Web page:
- “ I spoke at Andrew Jackson Senior High in Jacksonville, Florida. One young lady, watching the bus driver filling out papers and driving with his knees, said “My mama does that.” (Frankly, that surprised me.) She became my assistant, holding the microphone up to the AV equipment so it could be heard by everyone. The teachers stayed in the auditorium and were very pleased with the level of participation. ” —Wayne Hoganl, Esq, Jacksonville, FL
- “ I spoke to several students about the role-play scenario you did on stage, and they all agreed they find it difficult to confront their parents about texting while driving. Thank you so much for bringing such a poignant issue to our community. I work with teenagers all day, so I know that decision making is often very difficult for them. Your compassionate and thoughtful presentation has changed behaviors. ” —Joel Dankoff, Student Council Advisor Friends' Central School,Wynnewood, PA
- “ After the presentation a student came up to me and thanked me for coming to the school. He then shared that his parent had killed someone when driving distracted. He shared his feelings from the perspective of a young man who watched the aftermath of the tragedy his parent caused and indicated how that changed his parent’s driving behaviors and how that has affected this young man—who does not drive distracted now. ” — Chris Marzzacco, Esq. Harrisburg, PA
- “ Went great! [Spoke to] sixty students from the alternative high school. Looking forward later this month when we hit all 5 of the area public and private high schools. The program is certain to change behaviors and the way that people look at distracted driving. We made a definite impact on our students, but I think we also got the attention of the teachers who saw the presentation. Thanks again for your help, and for putting this program together.” — Mike Williams, Esq. Fargo, ND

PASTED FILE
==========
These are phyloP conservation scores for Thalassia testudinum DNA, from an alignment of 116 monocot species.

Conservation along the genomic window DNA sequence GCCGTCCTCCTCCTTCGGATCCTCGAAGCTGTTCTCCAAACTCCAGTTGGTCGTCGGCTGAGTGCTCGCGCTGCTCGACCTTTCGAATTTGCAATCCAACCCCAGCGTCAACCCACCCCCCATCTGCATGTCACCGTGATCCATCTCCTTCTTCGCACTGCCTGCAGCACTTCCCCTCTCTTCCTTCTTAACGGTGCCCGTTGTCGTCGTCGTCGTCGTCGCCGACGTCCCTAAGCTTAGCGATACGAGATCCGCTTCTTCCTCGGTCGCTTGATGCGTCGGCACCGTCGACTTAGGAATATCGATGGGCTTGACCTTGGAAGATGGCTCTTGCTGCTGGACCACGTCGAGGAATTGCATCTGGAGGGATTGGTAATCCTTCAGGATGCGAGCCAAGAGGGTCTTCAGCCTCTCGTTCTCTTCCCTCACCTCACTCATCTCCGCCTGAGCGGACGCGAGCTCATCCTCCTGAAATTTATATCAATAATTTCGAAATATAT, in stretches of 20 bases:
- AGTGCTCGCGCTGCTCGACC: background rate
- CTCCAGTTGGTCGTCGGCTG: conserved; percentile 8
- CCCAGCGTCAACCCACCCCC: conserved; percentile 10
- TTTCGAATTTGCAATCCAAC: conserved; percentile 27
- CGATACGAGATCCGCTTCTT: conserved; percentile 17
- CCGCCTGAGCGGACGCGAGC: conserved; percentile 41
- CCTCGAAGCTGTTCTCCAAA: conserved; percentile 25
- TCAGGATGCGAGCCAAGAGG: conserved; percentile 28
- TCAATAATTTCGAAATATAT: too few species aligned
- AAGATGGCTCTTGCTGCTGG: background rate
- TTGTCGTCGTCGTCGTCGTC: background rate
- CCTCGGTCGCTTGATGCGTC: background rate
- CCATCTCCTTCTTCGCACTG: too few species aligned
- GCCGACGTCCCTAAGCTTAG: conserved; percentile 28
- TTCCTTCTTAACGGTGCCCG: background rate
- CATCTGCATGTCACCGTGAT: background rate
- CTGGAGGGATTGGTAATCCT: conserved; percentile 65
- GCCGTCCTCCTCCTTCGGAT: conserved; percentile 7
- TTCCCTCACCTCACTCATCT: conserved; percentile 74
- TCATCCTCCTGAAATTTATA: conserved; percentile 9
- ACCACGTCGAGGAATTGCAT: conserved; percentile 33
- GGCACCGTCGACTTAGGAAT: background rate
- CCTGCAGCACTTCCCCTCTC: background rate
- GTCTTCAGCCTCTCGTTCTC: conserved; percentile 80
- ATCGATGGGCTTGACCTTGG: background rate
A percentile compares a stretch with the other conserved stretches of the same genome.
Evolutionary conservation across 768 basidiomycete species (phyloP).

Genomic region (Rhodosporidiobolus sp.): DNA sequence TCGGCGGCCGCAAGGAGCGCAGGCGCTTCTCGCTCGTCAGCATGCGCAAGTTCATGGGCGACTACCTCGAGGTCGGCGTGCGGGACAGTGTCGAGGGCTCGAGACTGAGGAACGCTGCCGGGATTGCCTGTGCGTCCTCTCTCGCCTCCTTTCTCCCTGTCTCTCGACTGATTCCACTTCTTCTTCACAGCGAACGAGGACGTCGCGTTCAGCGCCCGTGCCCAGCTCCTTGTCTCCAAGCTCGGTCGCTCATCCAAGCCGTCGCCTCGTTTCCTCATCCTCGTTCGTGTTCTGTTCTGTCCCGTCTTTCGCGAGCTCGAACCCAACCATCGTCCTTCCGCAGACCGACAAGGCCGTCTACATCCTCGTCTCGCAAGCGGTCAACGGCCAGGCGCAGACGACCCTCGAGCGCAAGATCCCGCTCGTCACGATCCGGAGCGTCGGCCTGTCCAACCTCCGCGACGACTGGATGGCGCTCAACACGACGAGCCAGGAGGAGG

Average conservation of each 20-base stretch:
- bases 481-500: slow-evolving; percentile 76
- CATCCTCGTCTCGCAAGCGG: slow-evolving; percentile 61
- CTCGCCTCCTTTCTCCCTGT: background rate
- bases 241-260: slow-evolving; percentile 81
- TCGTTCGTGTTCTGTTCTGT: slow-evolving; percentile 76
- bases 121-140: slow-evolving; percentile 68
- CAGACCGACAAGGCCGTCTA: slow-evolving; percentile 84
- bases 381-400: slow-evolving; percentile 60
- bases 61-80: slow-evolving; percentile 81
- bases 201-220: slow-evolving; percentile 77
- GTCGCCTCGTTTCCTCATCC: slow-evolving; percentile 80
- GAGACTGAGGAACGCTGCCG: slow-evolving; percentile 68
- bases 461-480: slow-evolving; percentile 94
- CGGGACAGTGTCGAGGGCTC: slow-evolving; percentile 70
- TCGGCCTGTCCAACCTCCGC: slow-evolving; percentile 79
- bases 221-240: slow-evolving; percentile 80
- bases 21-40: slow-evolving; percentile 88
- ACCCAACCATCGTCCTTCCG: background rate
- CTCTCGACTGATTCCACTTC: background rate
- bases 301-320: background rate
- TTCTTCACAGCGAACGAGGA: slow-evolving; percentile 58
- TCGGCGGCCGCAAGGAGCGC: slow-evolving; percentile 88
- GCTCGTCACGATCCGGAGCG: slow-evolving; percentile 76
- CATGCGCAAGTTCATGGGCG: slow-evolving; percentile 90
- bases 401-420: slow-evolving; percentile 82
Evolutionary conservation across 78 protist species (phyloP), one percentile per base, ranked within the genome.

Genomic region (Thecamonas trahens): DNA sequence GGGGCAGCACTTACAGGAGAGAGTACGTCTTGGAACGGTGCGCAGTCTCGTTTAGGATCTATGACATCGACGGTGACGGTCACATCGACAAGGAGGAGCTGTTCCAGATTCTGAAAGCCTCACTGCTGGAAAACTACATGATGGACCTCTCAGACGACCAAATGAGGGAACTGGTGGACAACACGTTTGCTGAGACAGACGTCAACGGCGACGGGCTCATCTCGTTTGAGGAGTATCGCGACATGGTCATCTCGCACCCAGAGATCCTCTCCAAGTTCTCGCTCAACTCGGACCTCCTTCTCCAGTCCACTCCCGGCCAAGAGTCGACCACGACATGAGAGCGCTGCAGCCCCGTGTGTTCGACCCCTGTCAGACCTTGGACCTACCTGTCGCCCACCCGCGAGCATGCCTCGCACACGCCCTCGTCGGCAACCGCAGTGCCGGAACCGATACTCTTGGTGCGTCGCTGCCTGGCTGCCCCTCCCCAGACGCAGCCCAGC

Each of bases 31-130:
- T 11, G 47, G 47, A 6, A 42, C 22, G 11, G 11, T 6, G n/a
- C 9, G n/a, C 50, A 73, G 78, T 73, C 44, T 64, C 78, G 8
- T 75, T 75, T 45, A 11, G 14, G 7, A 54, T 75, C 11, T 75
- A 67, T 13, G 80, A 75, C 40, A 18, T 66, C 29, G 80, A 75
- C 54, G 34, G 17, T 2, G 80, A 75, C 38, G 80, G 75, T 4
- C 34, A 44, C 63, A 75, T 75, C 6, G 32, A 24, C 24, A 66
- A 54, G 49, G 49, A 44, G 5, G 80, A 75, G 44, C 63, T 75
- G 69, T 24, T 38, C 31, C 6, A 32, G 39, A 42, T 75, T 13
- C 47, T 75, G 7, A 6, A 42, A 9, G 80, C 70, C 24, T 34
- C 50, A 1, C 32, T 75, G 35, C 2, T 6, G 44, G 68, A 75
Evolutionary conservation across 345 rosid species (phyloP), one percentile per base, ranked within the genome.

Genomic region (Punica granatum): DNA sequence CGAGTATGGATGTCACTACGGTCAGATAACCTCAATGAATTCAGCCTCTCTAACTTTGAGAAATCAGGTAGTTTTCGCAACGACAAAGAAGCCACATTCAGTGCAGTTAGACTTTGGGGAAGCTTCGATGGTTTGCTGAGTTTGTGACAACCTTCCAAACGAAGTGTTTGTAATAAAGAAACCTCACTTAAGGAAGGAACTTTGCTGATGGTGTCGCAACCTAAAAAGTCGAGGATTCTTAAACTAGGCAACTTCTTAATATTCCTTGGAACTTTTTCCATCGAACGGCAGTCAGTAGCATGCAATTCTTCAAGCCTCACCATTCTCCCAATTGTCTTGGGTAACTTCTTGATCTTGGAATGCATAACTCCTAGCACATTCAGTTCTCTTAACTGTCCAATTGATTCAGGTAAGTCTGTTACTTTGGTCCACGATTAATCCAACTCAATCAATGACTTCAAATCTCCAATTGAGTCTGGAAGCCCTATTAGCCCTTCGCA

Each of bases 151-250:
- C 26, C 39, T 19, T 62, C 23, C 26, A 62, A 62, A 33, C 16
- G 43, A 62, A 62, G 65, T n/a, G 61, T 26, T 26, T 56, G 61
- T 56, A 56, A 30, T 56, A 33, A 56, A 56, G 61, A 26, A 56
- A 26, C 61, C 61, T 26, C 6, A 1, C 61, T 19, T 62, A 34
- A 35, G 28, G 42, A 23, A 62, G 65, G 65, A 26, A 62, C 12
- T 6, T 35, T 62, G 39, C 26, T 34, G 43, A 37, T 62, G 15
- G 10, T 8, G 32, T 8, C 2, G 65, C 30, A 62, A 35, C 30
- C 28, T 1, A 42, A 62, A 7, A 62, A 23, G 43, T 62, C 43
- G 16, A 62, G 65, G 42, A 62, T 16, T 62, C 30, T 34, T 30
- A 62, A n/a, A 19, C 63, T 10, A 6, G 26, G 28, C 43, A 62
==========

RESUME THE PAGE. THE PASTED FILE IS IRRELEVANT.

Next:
- “ Young people often are reluctant to speak up because they do not have the words to do so. The role play scenarios empower young people by providing them with the tools to advocate for themselves when they are put in an unsafe situation such as driving with an individual who is distracted. ” — Mark Fifer, The Haverford School, Haverford, PA
- “ I felt when the young drivers were sharing their own poor choices this was very helpful to the cause—the students were pretty attentive; participated and shared experiences; and were respectful. I wasn’t sure at first if they’d open up, but they did. I should add that the videos about Mr. Feldman’s daughter and the sister speaking of her text to her older sister at the time of a fatal wreck were powerful and made a true impact on the kids. ” —Tim Pickell, Esq Westwood, Kansas
- “ The presentation made me realize that all those little things while driving make a big difference. When you are driving distracted you not only put your life at risk but everyone around you. I want to do something to stop these deaths and it has to start with myself. I’m going to make an effort to not let myself be distracted and to let others know too. ” — Morgan
- “ Yesterday after school my mom was texting while she was driving and I told her to put her phone away whenever the kids are in the car. And now this morning she left her phone at home when she was driving us to school. Thanks for saving lives! ” —Alfaro
- “ I thought it was a really powerful assembly. She wasn’t there to yell at us, but rather spoke from experience about how terrible distracted driving can be. ” —Amanda Librizzi, Manasquan NJ
- “ Young people understand, deeply, that cell phone us while driving needs to be "de-normalized" and even stigmatized. Young people want to be supported and encouraged in using their voices to "speakup" to others, including their parents, when they feel unsafe about distracted driving. They need information, support and encouragement from us to do this. ” —Scott Blumenshine, Esq. Chicago, IL
- “ Getting into a car or bus with anyone who is not a concentrated driver is putting yourself at risk no matter how experienced the driver may be. And you should let the person know that you don’t feel safe and offer to text for them or ask them to put their phone, makeup, IPod anything that is the distraction away. It can happen to anyone. ” — Hanna
Students & Drivers So Far225,000
EndDD.org’s Awareness Initiative has reached more than 225,000 in 41 states and several Canadian provinces.